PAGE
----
Spring blooming peonies deliver one of the top floral shows of the whole flowering season. The best way to get a great selection of varieties is to order from a specialty shop. Before your box arrives learn how to plant a garden peony root, while avoiding the most common mistake.
When your first open the box you may think “Really, this is it? Weird.” Don’t worry. Here’s how to coax that gnarly-looking chunk of botanical promise into a beautiful plant with fragrant blooms galore.
What Does a Peony Root Look Like?
Your peony root is a cutting from the mother plant, bringing with it the exact genetics of that original peony. Expect the root to be oddly shaped. In its underground setting it needs to provide support to the plant but doesn’t have to be pretty. Good thing, huh?
Ready-to-plant peony roots can be a single relatively straight piece, curved or twisted, or even branched. Shape doesn’t matter. Likewise, some peony cultivars produce thick, chunky roots while others are about as big around as your index finger. While shape can sometimes make it a challenge to figure out the best planting position, the root’s configuration doesn’t influence it’s ability to grow.
Which End is Up?
Peony roots have “eyes” similar to those found on a sprouting potato. These growing points, distinguishable by their red, pink or white color, develop into stems. Eyes vary in size and sometimes are hard to see. Don’t worry, size doesn’t affect ability to grow. Place the roots so the eyes are facing upwards.
In this example, position the circled buds towards the top of your planting hole with the rest of the root angled down into the bottom.
Note: the peony roots in these photos have been held at warm temperatures for two weeks to encourage the development of eyes for these photos. Don’t worry if the eyes on your root, which has been held in cool conditions at Leafari, are small and/or hard to see. Also, some peony varieties produce very small eyes; it’s cultivar specific.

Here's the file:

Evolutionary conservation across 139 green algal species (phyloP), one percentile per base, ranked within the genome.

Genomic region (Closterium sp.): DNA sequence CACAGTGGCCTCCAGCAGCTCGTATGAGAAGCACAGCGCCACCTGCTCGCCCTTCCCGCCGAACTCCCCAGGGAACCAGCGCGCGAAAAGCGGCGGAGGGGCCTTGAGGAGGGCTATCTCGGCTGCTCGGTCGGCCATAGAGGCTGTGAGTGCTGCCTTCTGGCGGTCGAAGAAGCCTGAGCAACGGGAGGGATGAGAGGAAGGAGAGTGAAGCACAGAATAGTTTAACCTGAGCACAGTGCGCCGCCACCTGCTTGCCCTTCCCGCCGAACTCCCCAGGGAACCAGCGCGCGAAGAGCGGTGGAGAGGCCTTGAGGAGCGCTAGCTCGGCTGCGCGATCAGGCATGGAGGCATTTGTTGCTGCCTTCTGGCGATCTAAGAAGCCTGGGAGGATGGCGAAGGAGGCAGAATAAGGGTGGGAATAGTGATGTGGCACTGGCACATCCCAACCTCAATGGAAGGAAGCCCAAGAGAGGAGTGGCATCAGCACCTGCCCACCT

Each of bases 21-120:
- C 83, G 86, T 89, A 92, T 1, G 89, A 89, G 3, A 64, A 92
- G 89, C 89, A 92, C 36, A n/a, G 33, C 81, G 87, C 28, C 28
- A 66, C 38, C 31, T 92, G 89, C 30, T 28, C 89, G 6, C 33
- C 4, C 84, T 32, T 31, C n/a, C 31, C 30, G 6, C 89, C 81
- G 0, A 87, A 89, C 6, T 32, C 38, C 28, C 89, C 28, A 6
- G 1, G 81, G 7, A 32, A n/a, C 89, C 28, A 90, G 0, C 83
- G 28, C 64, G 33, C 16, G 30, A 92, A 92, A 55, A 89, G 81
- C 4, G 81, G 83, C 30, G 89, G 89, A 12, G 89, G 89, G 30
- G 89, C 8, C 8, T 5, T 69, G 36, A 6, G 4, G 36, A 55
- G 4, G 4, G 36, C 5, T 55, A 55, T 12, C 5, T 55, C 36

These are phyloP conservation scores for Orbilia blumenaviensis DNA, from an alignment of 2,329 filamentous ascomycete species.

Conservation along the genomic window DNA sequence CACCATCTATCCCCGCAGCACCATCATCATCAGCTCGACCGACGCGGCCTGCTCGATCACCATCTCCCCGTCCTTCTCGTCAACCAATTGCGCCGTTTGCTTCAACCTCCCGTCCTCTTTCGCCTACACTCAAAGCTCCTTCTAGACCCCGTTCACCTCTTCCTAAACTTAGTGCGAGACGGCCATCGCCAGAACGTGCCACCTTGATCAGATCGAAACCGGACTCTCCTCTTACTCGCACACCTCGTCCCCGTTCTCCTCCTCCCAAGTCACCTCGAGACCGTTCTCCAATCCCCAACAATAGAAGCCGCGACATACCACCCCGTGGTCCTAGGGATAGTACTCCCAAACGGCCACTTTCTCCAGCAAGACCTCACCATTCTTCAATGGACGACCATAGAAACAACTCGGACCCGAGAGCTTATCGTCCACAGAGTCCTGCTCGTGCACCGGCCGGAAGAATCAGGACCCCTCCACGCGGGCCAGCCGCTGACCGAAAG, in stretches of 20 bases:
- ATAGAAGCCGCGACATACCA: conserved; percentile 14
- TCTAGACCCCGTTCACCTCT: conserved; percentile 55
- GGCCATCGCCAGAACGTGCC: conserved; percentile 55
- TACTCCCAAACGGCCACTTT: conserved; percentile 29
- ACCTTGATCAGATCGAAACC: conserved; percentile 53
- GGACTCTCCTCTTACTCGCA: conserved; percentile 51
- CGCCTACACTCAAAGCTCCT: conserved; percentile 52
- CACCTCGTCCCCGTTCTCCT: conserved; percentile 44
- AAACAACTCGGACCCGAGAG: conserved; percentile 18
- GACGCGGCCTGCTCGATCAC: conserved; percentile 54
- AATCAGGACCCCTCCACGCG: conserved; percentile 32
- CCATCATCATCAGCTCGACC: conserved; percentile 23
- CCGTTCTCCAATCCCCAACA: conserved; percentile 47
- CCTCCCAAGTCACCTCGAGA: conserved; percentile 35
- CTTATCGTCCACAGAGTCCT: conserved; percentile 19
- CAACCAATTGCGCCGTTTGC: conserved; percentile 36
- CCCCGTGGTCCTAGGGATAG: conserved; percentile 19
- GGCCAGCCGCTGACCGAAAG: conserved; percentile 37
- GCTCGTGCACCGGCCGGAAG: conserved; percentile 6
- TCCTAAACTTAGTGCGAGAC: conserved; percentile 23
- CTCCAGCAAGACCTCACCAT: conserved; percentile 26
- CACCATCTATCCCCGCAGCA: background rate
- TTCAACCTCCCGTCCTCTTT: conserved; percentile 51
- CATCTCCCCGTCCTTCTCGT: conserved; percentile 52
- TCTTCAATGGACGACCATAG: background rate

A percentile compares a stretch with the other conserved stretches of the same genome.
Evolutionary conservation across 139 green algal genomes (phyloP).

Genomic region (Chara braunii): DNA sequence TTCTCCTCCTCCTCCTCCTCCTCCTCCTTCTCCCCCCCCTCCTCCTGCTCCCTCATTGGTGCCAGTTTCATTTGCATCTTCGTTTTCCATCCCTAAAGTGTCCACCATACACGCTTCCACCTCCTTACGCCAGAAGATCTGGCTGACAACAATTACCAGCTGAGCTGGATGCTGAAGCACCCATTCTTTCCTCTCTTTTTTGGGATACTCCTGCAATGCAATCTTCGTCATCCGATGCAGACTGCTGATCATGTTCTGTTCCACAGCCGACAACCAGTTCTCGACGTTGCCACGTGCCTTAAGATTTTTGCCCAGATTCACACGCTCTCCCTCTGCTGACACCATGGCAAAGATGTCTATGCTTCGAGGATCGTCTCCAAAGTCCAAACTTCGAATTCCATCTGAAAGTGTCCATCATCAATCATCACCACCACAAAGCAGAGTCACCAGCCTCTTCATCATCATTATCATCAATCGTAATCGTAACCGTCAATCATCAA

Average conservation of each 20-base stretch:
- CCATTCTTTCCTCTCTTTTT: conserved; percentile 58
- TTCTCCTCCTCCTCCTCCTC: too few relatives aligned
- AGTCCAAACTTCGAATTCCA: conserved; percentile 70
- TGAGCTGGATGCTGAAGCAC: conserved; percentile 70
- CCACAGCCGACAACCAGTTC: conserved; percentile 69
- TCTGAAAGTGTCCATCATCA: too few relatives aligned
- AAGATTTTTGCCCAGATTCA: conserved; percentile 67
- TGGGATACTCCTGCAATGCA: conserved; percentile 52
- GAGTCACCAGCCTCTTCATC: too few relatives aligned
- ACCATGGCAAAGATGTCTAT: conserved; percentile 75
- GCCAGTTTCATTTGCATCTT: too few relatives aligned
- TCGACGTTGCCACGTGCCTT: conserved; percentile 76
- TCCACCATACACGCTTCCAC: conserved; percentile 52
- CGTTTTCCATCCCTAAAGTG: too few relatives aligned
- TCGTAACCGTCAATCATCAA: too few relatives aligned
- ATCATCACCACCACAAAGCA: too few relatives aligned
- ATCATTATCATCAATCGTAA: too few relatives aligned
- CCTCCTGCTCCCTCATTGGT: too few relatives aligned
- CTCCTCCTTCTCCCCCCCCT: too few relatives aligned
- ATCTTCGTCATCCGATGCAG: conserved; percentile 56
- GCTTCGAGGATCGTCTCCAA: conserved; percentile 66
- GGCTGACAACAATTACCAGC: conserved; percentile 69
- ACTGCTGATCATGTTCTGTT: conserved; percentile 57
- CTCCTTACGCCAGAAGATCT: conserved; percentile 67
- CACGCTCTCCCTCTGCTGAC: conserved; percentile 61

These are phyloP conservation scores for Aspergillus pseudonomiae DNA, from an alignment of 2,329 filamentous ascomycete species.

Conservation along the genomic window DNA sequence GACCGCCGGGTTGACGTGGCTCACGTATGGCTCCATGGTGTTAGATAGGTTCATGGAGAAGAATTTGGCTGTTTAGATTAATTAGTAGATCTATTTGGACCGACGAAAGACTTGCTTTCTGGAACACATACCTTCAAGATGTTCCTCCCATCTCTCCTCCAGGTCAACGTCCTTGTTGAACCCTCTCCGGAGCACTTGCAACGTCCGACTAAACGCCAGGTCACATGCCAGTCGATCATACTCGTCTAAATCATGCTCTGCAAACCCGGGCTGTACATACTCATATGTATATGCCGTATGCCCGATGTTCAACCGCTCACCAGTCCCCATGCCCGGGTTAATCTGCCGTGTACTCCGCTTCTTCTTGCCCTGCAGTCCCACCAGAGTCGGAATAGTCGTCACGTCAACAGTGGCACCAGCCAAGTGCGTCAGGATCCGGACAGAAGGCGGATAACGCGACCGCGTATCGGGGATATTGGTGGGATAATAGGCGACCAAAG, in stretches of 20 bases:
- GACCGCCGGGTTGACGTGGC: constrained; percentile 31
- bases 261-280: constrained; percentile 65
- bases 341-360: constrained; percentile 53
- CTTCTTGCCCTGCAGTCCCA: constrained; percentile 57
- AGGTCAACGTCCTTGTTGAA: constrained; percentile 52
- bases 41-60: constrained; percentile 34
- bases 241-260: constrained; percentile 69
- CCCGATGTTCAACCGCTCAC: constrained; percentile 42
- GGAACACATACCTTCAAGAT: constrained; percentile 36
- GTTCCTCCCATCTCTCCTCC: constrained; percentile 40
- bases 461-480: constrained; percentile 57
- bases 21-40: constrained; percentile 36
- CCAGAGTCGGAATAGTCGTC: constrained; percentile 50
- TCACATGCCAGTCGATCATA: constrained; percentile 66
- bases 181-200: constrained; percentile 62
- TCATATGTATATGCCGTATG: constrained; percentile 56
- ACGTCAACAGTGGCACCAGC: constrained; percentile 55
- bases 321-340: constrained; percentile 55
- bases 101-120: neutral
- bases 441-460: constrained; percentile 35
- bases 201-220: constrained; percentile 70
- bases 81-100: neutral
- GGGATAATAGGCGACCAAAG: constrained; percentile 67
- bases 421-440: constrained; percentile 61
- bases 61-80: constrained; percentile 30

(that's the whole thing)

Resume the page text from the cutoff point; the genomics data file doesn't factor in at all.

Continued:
Planting Depth: the Secret to Success
While peonies generally aren’t fussy there is one thing they won’t flex on – planting depth.
Plant too deep and your peony won’t develop as many buds and blooms as it might. Plant too shallowly, and the crown area, where the roots and stems meet, may dry out. Peonies with a dry crown can struggle to survive.
Not bothering to get this part right is the most common mistake made when planting a peony root.
The ideal planting depth is 1.5-2″ below the soil line.
This is where you want your growing buds/eyes to be when the root has been planted and watered. Note that if your soil is loose, the initial watering may cause the root to sink a bit. Check your root placement and adjust as needed to get back to the original depth.
Soil Prep for Peony Planting
Keep it easy . . . dig a hole large enough to accommodate your peony root, usually about the size of a soccer ball. Add a couple handfuls of compost and mix well. Super rich soil is neither needed, nor beneficial. Avoid any type of manure as that can encourage crown rot.
Do make sure your planting site offers soil that drains well. Peonies don’t appreciate soggy soil.
Position your root so the eyes are at the target depth and refill with the soil you removed. Water to settle the soil.
That’s it! Now you know how to plant a garden peony root and can start dreaming about those marvelous spring blossoms.
For additional information on planting peonies, go here: Peony Planting Guide
To choose peonies for your garden here: Fall Planted Peony Selection and Spring Planted Peony Selection.
Travel Tip: Should you find yourself in southeastern Michigan in late spring, swing by the Nichols Arboretum Peony Garden for breathtaking inspiration. This scented sensation is among the very best in the country!